VANCOUVER — This month the Industry Training Authority (ITA) celebrated the achievements of all Indigenous apprentices, partners, service providers and employees on National Indigenous Peoples Day on June 21.
The training co-ordinator stated supporting the success of Indigenous people and communities in skilled trades careers is a key commitment of the ITA.
At the end of March, Indigenous people comprised eight per cent of apprentices registered with the ITA. Over the past decade, the number of Indigenous people participating in apprenticeship training has grown from just over 500 to more than 3,000.
“Indigenous cultural inclusion and reconciliation is a strategic priority both within ITA and in how it connects with its partners,” reads a press release.
ITA officials explained that a key to increasing opportunities for Indigenous people in trades careers has been the formalizing of partnerships with local and regional organizations. The ITA’s community-based training model (CBTM) helps bring programming into rural and remote regions of B.C. ITA officials say the model has helped develop greater local skills creation and employment opportunities, social and economic development, and a sustainable, regional work force.
“To be able to bring the technical trades training to communities across B.C., and for those communities to be able to provide the opportunity for their apprentices to cover the scope of trade and work experience in all levels of their apprenticeship, is truly remarkable,” said Michael Cameron, director of Indigenous initiatives at the ITA. “The collaborative effort of ITA with our partners demonstrates a true commitment to reconciliation and the innovation in removing barriers to Indigenous peoples’ success in trades training.”
According to ITA officials, for remote communities, a strong, highly-trained team of trades professionals creates self-sufficiency and a lasting legacy of infrastructure and knowledge.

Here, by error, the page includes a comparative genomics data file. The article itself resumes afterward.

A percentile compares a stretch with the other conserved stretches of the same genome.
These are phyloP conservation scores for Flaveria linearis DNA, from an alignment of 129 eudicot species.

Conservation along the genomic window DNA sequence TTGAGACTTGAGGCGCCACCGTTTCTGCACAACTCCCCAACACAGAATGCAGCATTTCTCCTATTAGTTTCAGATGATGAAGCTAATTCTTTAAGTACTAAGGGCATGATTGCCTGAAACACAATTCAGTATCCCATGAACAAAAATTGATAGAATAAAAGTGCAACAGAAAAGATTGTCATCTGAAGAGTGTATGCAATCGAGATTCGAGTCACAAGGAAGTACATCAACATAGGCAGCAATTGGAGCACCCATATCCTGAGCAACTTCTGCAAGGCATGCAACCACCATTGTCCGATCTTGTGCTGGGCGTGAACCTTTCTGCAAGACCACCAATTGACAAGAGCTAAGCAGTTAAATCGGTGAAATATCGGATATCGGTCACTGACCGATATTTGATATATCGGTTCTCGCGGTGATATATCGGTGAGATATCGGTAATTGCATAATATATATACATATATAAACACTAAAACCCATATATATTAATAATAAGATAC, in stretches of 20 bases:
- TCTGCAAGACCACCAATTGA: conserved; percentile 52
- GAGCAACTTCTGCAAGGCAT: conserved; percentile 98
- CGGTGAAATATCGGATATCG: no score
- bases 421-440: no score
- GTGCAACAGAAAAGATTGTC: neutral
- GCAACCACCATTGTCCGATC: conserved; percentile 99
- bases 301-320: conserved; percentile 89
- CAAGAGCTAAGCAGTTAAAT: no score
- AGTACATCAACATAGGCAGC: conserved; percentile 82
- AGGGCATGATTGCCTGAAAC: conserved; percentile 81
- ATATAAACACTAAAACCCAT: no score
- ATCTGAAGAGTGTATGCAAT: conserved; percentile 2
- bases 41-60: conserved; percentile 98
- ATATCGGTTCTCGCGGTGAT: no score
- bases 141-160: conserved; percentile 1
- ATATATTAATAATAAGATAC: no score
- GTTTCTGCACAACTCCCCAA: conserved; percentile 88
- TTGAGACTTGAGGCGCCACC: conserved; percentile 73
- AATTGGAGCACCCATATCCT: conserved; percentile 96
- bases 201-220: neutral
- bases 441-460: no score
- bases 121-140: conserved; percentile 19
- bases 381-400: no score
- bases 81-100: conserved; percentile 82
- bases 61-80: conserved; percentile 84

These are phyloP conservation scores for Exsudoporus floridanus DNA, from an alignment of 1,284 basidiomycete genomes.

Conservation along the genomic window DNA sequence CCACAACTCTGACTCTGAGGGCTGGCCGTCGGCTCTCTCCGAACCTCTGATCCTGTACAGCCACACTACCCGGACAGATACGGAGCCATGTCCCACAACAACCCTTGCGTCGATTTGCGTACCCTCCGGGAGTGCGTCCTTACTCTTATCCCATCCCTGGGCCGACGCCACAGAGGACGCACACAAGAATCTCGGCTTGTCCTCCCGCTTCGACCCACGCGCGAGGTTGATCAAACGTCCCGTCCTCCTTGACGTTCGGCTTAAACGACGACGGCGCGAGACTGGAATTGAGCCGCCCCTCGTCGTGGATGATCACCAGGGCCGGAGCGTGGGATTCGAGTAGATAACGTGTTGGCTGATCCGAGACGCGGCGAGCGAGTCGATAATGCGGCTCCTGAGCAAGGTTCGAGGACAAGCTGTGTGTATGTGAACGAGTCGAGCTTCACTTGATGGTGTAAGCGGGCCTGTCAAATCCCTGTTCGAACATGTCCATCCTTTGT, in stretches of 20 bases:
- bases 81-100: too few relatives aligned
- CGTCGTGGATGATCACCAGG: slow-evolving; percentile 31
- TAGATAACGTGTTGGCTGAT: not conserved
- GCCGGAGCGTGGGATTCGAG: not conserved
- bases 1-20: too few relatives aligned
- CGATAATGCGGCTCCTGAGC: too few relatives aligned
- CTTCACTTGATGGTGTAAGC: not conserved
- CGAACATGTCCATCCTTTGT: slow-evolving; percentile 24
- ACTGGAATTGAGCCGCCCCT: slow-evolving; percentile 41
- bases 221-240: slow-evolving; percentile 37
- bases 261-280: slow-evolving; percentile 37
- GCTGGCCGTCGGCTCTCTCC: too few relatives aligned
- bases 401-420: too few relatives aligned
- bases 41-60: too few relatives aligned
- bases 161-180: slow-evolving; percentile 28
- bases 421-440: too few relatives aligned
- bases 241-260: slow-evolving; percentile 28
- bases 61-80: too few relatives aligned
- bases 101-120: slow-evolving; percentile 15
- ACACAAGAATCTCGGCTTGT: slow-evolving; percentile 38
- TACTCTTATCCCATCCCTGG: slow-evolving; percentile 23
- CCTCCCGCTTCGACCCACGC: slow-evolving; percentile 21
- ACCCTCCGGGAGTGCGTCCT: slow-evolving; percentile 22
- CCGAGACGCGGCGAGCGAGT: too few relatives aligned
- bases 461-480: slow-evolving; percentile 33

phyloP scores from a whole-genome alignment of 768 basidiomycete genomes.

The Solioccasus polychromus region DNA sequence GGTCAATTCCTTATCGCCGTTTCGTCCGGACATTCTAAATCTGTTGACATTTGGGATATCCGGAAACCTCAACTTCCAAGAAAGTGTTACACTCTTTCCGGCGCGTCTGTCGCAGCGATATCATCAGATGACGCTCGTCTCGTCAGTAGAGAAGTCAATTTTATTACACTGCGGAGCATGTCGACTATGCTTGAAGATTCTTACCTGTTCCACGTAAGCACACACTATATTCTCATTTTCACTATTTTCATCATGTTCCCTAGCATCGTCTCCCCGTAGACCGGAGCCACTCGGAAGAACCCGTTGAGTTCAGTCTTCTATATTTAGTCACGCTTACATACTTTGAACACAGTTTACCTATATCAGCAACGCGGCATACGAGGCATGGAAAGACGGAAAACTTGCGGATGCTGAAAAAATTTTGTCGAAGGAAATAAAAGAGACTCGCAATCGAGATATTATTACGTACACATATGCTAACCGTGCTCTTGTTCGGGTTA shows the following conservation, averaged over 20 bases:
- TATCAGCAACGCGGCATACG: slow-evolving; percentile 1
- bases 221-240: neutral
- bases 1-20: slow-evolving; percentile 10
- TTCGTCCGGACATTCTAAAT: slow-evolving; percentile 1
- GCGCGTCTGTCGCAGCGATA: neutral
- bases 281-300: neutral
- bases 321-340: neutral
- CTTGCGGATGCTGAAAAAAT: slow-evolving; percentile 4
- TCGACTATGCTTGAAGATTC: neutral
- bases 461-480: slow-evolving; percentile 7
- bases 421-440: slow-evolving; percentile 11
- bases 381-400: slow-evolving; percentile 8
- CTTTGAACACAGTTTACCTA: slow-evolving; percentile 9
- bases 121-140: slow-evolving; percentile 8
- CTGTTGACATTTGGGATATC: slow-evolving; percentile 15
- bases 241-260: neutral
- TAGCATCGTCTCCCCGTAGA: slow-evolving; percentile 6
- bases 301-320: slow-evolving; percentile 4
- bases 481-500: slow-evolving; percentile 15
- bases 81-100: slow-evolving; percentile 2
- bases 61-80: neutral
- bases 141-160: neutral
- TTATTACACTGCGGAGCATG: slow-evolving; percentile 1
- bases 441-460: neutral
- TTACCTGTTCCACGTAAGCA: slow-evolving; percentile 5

They added trades training plays a big part in preparing community members for economic opportunities as well as providing in-community skilled individuals for projects on and off reserve. With CBTM, apprentices can develop practical, real-life work experience as well as earn workplace certifications.
Travelling to get training can be expensive and forces students to be away from family. The ITA stressed that for a fraction of the cost CBTM brings instructors into communities instead.
It is also supported by work or capital projects in the community or region, to aid in the individual’s apprenticeship pathway.
“I can sum up our relationship with the ITA this way: Ama Sqwetsp: A Good Journey — a good journey working together bringing community-based training to the community that will expand the horizons for today, and tomorrow’s generations,” said Catherine Pascal, manager of employment and training at the Tśzil Learning Centre for the Líl̓wat Nation.
To further the CBTM, since 2018, ITA has signed 12 Memoranda of Understandings with First Nations communities, Indigenous Skills and Employment Training agreement holders and a Hereditary Chieftain group with the goal of increasing trades sponsorship and apprenticeships within their regions.
ITA officials explained with these agreements, partners become the sponsors of apprentices working on local projects, ensuring employment for their local communities and creating an appropriate cultural approach to an apprenticeship pathway and experience.